lullaby and ... The Ceaseless Roar
One hard-core Led Zeppelin pal of mine confessed to me after Robert Plant's continued and steadfast refusal to follow the band's 2007 London reunion with a full tour that the singer was "dead to me now."
Undoubtedly many Zep-a-holics share similar sentiments. But if there was ever a nail in the reunion's coffin, Plant's fascinating new solo album, lullaby and... The Ceaseless Roar is it. The work is a lush psychedelic-world music mash-up of an album. Curiously, it also reflects on almost every musical step Plant has taken to this point, including several with the mighty Zep. But the fabric of lullaby is so thrilling and new that no one is going to mistake it even remotely for a retro ride.
Although comprised mostly of new songs that Plant penned with his two-year-old band Sensational Shape Shifters, lullaby begins with a parting shot to the Americana, folk and blues inspirations that dominated his 2007 multi-platinum Raising Sand with Alison Krauss and his follow-up, Band of Joy, in 2010. But the album-opening treatment of the bluegrass/country nugget classic Little Maggie is tossed to another country altogether.
Percolating banjo from Liam "Skin" Tyson, a returnee from Plant's 2005 band Strange Sensation, meets the brittle but wildly emotive playing on the single string African fiddle known as the ritti by a Gambian griot by the name of Juldeh Camara. Then the banjo seamlessly turn into electric beats, the light percussive shuffle of Dave Smith begins to flirt with loops, and the melody that was once distinctly American becomes a jig on a dance floor somewhere between Ireland and Mali.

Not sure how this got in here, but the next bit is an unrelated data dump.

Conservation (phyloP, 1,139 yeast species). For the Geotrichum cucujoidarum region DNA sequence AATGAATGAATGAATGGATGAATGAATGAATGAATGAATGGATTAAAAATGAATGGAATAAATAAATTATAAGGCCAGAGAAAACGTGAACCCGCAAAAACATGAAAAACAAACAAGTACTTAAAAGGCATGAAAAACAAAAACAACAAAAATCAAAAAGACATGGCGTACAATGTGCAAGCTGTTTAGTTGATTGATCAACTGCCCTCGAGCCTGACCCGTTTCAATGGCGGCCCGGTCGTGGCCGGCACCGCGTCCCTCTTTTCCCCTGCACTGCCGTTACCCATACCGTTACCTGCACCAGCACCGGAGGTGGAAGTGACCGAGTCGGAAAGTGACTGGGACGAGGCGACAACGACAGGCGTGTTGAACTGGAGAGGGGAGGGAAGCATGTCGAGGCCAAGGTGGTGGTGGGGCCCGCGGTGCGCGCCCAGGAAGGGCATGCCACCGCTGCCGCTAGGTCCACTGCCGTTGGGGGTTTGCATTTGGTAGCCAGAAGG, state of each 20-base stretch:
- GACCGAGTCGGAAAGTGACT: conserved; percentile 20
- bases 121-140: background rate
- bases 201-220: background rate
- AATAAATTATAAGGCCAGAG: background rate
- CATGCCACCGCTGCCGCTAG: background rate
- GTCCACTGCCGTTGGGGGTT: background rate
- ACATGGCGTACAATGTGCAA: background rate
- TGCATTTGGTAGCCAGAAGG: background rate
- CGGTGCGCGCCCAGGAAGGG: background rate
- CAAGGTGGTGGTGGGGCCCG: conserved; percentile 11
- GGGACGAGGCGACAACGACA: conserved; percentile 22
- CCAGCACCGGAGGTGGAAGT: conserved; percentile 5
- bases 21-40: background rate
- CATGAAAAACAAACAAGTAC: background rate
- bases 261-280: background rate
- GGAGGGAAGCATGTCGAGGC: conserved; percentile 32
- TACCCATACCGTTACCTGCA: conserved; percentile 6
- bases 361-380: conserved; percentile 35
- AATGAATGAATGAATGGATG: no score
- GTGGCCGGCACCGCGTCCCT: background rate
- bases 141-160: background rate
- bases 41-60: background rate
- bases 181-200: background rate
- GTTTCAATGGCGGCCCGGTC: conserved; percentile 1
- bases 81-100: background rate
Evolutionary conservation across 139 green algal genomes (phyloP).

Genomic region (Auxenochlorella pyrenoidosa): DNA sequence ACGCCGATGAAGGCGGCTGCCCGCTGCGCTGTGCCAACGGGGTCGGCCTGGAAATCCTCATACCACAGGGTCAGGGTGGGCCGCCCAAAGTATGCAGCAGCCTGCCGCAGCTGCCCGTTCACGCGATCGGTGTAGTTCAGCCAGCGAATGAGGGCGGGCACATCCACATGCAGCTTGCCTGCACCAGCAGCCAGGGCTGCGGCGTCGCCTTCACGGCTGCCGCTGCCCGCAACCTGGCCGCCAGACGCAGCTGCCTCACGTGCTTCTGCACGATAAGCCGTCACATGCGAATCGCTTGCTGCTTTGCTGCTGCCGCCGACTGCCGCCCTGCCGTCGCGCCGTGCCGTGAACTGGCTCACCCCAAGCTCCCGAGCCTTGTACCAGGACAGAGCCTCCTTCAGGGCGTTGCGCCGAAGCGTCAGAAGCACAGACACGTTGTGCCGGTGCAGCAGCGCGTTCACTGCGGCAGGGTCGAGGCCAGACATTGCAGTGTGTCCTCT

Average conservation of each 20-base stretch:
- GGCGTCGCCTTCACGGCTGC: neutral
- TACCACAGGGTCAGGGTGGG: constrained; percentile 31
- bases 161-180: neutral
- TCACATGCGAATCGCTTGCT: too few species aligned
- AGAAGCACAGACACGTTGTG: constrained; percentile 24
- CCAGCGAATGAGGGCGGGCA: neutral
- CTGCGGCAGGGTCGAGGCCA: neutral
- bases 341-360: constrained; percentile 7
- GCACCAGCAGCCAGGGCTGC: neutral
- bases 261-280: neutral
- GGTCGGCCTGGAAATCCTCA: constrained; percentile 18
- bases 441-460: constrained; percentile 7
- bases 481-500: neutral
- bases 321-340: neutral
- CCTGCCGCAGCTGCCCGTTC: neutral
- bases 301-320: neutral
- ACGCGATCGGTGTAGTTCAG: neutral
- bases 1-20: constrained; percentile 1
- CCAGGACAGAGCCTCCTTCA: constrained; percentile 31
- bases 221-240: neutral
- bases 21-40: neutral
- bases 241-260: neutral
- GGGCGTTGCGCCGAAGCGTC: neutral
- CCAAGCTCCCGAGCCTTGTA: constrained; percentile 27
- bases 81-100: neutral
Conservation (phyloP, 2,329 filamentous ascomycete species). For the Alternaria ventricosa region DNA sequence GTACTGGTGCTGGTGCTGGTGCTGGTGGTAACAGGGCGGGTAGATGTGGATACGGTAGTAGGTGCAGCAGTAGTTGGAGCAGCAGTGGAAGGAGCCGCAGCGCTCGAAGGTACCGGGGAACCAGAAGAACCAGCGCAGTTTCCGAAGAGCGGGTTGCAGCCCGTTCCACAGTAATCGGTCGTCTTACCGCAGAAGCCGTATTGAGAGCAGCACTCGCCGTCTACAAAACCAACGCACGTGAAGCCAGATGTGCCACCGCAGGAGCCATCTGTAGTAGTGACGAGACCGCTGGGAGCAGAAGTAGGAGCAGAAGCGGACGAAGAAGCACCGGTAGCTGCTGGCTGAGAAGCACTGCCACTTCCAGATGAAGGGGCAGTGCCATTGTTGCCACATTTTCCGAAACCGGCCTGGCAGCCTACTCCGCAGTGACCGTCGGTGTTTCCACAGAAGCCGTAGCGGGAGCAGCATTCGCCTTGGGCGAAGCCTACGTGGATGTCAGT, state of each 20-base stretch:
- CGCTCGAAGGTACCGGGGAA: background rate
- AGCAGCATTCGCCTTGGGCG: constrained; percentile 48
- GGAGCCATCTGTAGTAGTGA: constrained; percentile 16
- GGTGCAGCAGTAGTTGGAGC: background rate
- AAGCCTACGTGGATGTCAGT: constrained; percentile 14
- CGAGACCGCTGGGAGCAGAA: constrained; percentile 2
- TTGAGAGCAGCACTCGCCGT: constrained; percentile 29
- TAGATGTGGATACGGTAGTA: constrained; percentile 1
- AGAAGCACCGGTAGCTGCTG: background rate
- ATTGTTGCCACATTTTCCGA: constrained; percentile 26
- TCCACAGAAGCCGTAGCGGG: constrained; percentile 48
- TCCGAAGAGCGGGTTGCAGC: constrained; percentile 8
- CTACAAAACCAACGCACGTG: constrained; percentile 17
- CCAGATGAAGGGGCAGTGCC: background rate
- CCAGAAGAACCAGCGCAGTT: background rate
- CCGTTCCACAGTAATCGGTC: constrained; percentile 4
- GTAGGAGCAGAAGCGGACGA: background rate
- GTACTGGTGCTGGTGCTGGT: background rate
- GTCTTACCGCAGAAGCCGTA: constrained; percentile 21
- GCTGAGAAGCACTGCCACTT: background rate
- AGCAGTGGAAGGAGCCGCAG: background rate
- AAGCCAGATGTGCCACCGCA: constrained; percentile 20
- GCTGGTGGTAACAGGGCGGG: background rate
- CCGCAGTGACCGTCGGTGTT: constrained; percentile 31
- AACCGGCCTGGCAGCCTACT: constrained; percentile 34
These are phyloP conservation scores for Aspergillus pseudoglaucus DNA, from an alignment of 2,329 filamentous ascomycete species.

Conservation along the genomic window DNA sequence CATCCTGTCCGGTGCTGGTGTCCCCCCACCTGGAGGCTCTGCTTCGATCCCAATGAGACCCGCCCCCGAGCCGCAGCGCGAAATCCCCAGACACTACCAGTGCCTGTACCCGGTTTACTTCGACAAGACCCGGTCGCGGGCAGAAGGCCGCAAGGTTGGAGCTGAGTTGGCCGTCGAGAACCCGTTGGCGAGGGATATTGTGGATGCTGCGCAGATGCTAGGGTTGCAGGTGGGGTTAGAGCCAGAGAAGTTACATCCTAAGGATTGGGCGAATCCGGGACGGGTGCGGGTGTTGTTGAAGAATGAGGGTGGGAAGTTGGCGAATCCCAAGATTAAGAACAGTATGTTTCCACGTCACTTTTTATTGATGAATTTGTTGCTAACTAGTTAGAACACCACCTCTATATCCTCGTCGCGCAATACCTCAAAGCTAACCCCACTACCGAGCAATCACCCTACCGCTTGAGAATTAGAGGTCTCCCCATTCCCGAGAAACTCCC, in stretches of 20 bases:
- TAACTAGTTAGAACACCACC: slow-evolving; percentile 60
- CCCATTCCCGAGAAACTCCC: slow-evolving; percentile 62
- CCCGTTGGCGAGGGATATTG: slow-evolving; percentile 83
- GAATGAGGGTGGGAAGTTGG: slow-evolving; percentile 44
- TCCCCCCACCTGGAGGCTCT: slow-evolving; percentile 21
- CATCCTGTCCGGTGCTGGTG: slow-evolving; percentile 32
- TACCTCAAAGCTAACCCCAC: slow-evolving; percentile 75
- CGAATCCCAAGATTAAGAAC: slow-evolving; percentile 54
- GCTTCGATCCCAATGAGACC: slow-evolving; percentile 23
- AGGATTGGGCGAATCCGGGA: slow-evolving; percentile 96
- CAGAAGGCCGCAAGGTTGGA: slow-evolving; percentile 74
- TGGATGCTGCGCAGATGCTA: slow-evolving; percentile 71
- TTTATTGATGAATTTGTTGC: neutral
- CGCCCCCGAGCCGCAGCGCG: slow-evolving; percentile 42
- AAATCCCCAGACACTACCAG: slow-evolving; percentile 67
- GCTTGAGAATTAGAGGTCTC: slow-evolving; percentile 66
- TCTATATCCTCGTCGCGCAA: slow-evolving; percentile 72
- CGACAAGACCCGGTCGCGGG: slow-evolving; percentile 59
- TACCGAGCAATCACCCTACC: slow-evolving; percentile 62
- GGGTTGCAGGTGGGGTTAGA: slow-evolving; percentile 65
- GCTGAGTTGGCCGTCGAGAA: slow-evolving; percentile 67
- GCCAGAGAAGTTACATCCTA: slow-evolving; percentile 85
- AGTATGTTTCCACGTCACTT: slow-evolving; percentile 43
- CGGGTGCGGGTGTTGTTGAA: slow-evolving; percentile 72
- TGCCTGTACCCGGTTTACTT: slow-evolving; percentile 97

And what of Plant, you ask? He sings with a meditative whisper throughout, as if engaging with spirits worldly and otherworldly. His multi-tracked moans effectively become an ultra-spooky, Zep-friendly chieftain in a global séance. I was so taken with Little Maggie that I must have listened to it five times before giving the rest of lullaby a chance. That's when the Shape Shifters' own material takes over and the album's true riches are revealed.
Pocketful of Golden initially suggests some of the trippier moments from Zep's Houses of the Holy before blooming into a blissful Eastern sweep, while Somebody There brings Plant's musical past beautifully into the Shape Shifters' expansive pop present.
Not all of the global inspirations are African and Eastern, however. House of Love moves along with a rippling guitar drone that could pass for the work of King Crimson founder Robert Fripp, and the techno/world beat boom that gooses Plant's singing during Turn It Up brings the recent recordings of Peter Gabriel to mind.
It all makes lullaby an ultra-cool global party album that reaches across cultures and generations alike.
Walter Tunis, Contributing Music writer